As the next stage in their commitment to programming theatre for family audiences, the Royal Opera House presents Gerald Barry’s opera Alice’s Adventures Under Ground. Prior to the curtain up, the auditorium is filled with the excitement of children wanting to taste ‘wonderland’ and adults hoping to get lost ‘down the rabbit hole’. It is disappointing to hear the grumbles of some of the more traditional opera theatre-goers voicing their distaste at having to sit next to children, even going as far as to say, “they shouldn’t be here.” It is first worth congratulating, then, their achievement in making opera more inclusive to the younger generations. We would have lost some magic had their laughter not been here.
Director and designer Antony McDonald and conductor Thomas Adès have collaborated to create a journey that takes the audience though Lewis Carroll’s two storybooks, allowing access to his extraordinary mind, while expanding the audience’s own imagination.
Alice’s Adventures Underground is wonderfully framed (literally having one) and reminding us that we are the audience looking into this melodramatic world, which in turn creates visuals that are begging to explode and expand. A set that could feel restricted has instead nostalgically been constructed to resemble a pop-up style story book, opening a fantasy world of characters from start to finish. Amongst the cardboard cut-out soldiers, flower heads and a royal appearance from Queen Victoria herself, we are spoilt for wonderment as we meet what feels like a new character every minute. As we travel briskly though the pages of scenes with them, our minds work overtime trying to keep up with the many languages, invented words, mathematical problems, rhymes and the very odd questions asked to us, we begin to feel like we are riding full speed on the ‘It’s A Small World’ ride at Disneyland, but with more interesting chaos.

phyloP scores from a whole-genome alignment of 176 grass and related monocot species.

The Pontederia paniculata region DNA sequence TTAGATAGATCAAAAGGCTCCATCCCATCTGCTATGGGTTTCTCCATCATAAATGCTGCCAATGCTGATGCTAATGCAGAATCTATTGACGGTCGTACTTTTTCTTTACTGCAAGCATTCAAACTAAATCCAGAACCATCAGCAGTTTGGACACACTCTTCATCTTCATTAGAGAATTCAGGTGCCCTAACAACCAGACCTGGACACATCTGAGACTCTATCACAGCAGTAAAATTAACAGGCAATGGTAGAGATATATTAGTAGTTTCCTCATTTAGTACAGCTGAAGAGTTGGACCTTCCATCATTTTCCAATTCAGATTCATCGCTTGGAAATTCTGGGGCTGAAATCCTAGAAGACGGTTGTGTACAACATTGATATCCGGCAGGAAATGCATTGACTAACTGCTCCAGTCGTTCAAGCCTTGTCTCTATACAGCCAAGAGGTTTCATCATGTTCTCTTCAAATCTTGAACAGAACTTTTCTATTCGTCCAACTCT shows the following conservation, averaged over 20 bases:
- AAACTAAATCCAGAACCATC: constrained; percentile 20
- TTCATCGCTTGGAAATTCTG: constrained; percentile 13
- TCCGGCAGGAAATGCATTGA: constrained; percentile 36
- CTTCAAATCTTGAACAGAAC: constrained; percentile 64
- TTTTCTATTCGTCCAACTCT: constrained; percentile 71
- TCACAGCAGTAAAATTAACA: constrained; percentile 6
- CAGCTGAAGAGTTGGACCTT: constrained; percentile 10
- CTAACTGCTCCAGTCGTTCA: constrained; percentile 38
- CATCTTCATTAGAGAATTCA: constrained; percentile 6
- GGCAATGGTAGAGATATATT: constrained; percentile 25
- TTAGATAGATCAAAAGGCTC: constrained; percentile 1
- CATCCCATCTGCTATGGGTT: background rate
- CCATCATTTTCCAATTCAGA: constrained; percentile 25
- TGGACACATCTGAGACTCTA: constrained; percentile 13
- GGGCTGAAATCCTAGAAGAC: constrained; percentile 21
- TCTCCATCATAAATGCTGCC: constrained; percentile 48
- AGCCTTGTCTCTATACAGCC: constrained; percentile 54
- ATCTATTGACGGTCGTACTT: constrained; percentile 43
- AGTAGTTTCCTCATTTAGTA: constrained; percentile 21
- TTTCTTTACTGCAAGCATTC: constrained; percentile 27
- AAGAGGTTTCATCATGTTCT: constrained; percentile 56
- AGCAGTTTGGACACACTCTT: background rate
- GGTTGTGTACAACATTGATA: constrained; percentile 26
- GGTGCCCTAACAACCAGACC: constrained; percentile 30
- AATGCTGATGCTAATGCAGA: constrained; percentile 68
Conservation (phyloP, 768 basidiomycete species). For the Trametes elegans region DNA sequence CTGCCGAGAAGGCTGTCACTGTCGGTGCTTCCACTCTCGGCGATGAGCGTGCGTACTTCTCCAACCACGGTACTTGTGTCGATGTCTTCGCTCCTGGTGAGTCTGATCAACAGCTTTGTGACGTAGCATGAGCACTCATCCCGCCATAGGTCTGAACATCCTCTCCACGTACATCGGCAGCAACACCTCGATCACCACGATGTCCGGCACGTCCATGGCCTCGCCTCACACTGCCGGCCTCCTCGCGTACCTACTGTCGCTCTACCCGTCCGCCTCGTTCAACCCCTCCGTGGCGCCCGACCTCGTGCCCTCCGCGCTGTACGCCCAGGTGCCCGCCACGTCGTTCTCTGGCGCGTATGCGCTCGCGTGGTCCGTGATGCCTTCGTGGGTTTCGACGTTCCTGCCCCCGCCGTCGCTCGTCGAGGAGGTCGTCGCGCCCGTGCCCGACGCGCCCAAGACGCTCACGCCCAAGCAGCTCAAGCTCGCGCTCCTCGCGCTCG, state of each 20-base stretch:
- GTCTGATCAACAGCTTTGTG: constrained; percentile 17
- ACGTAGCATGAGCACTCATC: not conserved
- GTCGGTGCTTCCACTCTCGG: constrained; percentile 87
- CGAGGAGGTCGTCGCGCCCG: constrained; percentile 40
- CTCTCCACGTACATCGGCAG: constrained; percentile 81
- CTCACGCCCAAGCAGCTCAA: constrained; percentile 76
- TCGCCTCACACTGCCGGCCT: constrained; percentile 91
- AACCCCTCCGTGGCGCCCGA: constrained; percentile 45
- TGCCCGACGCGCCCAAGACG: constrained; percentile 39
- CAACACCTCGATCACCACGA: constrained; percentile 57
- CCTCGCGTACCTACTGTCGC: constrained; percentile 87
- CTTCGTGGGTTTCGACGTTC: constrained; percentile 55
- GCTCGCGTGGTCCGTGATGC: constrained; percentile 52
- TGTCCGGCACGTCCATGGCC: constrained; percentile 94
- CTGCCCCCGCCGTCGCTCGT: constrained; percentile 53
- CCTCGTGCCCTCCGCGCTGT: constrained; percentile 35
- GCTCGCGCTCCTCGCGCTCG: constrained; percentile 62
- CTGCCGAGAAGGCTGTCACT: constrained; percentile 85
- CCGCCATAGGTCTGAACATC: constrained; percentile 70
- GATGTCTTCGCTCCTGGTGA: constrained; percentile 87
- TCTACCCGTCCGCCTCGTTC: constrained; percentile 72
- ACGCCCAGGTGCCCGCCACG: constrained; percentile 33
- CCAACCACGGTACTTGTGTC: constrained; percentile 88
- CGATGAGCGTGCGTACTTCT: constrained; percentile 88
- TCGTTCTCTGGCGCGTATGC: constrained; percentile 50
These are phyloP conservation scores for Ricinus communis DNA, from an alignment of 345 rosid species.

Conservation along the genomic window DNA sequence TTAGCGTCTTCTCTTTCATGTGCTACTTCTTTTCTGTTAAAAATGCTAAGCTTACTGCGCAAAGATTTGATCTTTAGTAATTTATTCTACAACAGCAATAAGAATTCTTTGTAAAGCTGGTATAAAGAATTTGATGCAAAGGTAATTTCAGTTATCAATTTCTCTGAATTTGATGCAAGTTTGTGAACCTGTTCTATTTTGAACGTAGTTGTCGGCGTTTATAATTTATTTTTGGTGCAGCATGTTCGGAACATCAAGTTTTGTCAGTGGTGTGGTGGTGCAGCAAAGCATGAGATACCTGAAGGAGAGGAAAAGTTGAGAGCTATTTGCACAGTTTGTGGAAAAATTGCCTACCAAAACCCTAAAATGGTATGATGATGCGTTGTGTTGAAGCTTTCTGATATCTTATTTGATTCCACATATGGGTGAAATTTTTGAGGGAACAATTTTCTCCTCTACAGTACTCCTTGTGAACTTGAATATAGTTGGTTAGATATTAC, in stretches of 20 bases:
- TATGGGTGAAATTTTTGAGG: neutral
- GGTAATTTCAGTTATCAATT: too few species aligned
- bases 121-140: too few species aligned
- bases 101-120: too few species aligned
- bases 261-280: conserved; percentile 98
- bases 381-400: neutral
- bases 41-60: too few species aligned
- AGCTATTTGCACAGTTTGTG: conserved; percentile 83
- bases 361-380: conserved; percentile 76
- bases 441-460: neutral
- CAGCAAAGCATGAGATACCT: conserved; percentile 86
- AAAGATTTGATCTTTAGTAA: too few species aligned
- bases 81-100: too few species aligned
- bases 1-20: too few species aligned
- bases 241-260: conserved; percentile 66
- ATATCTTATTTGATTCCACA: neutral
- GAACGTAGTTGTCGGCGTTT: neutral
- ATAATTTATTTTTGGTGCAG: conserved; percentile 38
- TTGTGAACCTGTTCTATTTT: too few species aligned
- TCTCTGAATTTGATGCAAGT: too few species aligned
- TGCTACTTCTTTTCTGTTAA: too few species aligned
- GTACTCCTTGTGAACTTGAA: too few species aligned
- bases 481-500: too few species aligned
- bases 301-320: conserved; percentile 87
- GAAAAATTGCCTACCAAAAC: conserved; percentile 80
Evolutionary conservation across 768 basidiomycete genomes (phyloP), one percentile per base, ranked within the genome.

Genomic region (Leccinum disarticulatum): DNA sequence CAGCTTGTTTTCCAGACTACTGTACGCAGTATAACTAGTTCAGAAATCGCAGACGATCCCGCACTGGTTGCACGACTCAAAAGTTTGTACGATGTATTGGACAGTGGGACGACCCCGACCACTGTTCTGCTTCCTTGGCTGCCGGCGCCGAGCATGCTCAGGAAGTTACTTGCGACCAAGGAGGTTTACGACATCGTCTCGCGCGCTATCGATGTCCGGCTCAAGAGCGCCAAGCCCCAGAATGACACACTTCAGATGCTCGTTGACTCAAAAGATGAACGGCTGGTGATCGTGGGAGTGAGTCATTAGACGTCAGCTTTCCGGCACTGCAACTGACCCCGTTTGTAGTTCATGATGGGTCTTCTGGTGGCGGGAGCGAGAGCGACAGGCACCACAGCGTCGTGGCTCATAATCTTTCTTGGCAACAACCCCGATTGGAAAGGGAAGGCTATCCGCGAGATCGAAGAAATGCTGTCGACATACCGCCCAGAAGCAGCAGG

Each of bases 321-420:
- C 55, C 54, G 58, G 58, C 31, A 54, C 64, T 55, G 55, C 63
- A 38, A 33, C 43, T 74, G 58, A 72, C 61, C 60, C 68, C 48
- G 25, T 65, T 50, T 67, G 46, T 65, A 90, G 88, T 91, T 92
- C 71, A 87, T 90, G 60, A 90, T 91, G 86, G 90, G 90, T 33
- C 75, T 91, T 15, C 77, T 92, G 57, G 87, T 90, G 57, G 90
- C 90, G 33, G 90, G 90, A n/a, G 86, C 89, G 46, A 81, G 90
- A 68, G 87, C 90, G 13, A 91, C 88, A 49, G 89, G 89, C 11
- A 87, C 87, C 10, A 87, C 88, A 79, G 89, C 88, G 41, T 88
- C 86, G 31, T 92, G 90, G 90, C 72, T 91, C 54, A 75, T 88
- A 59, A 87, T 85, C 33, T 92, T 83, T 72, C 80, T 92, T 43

The achievement created in this collaboration between McDonald and Adès is cheerfully absurd, amplified by the continuing shifts of sounds created from Barry’s orchestral writing. Alice, played by Jennifer France, reaches some incredibly high soprano notes. We hear a melancholy performance of Beethoven’s ‘Ode to Joy’ sung beautifully by Humpty Dumpty played by Alan Ewing, and Nicky Spence almost steals the show with his high energetic vocal stamina and versatile charming performances as The White Rabbit, The Mad Hatter and Tweedledum, to name a few.
We speed through this short fifty-minute piece, exhilarated by an array of musical blends of brass and woodwind, until we suddenly meet the final scenes that come at us with roaring wind machines, which halt to an eerie silence with quite the sudden climax, reminding me of a quote from the story: ‘“Begin at the beginning,” the King said, very gravely, “and go on till you come to the end: then stop.”’ Despite feeling like I have no idea at times what is going on, the confused madness doesn’t leave me feeling cheated, but rather gifted with a gentle reminder that life is an adventure, and often will pass by too quickly.
Whether life exists in the Victorian age or within the 21st century, the child in us will always be there wanting an exhilarating adventure and Alice’s Adventures Under Ground will certainly take you on a trip worth visiting, because, let’s face it, life is just too short not to.
Alice’s Adventures Under Ground is playing the Royal Opera House until 9 February. For more information and tickets, visit the Royal Opera House website.